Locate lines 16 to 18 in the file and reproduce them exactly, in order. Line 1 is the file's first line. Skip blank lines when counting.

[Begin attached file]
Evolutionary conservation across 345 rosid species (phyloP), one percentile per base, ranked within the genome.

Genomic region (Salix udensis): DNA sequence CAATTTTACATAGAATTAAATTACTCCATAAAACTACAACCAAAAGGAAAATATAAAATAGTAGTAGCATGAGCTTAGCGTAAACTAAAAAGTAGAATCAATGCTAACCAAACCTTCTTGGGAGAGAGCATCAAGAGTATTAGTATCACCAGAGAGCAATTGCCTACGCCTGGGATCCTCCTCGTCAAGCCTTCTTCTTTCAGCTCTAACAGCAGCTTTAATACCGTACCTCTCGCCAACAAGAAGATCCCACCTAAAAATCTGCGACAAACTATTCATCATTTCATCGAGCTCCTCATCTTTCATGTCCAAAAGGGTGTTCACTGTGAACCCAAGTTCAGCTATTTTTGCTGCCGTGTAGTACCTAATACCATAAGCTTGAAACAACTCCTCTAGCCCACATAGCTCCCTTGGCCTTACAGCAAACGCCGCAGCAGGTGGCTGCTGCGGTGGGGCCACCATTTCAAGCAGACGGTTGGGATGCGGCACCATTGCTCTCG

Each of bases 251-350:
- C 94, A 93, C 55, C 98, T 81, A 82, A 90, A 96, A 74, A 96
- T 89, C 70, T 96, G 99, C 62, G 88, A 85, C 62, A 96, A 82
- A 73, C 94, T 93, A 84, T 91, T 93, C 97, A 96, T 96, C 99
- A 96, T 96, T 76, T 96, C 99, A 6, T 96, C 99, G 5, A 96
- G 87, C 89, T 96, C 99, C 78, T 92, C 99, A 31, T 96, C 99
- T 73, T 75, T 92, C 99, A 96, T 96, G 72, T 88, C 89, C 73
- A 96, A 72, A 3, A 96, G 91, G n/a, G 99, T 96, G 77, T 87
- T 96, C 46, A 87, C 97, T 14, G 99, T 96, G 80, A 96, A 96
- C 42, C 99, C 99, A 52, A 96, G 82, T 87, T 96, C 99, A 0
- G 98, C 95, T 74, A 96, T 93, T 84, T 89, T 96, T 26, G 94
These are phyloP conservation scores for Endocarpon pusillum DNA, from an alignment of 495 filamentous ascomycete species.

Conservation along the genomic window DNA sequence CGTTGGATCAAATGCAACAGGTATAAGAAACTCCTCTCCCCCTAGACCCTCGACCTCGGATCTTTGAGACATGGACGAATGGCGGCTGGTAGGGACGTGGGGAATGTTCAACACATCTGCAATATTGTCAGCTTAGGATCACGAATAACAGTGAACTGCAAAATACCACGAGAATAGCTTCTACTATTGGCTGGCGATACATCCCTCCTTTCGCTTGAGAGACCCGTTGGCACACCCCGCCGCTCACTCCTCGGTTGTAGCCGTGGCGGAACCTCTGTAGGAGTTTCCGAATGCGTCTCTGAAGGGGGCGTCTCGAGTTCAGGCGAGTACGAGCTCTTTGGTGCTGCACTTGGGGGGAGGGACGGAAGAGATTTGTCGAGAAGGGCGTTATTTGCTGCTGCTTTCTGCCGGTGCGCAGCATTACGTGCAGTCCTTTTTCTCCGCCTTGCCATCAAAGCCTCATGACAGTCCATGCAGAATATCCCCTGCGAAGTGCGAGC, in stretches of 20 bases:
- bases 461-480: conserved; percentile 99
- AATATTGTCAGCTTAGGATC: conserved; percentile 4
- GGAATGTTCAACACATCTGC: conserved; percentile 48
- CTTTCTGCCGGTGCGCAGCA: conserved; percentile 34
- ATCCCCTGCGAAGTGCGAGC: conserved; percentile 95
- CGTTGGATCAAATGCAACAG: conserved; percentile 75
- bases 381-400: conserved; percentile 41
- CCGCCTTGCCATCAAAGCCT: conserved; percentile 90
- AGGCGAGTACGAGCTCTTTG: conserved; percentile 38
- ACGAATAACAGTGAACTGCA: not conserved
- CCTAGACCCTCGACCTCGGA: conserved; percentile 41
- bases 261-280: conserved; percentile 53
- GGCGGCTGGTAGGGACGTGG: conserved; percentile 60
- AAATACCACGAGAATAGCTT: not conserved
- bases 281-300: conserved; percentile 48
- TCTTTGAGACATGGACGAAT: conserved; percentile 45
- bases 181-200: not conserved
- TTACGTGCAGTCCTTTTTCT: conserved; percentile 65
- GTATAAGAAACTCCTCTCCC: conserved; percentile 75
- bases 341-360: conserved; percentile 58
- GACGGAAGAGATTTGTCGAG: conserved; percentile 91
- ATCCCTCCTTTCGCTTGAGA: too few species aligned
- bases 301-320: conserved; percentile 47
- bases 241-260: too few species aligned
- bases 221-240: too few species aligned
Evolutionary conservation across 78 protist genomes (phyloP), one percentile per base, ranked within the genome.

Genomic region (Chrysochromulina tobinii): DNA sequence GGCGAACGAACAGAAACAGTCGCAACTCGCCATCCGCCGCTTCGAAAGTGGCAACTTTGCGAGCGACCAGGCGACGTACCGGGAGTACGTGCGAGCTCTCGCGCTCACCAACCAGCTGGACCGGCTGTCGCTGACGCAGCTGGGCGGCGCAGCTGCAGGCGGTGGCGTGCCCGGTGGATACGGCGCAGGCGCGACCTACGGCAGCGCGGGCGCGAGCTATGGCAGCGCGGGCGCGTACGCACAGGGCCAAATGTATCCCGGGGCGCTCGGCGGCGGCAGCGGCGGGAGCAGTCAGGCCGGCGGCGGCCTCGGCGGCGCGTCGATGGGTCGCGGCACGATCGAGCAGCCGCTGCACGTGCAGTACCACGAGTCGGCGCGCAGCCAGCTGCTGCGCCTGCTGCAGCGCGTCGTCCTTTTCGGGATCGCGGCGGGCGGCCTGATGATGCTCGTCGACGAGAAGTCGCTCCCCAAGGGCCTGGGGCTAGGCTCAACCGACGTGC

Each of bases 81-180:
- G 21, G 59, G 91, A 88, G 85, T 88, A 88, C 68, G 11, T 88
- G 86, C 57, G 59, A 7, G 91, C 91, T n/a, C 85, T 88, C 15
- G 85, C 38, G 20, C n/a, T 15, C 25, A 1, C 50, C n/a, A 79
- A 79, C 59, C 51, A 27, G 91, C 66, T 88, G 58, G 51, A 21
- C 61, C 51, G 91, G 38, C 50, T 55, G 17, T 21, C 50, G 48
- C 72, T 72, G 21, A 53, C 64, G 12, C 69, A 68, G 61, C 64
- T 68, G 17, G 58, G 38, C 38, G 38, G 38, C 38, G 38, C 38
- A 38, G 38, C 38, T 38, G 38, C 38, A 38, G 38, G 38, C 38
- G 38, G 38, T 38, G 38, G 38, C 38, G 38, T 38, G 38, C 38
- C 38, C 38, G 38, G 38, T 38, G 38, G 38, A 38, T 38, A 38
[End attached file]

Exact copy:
- bases 461-480: conserved; percentile 99
- AATATTGTCAGCTTAGGATC: conserved; percentile 4
- GGAATGTTCAACACATCTGC: conserved; percentile 48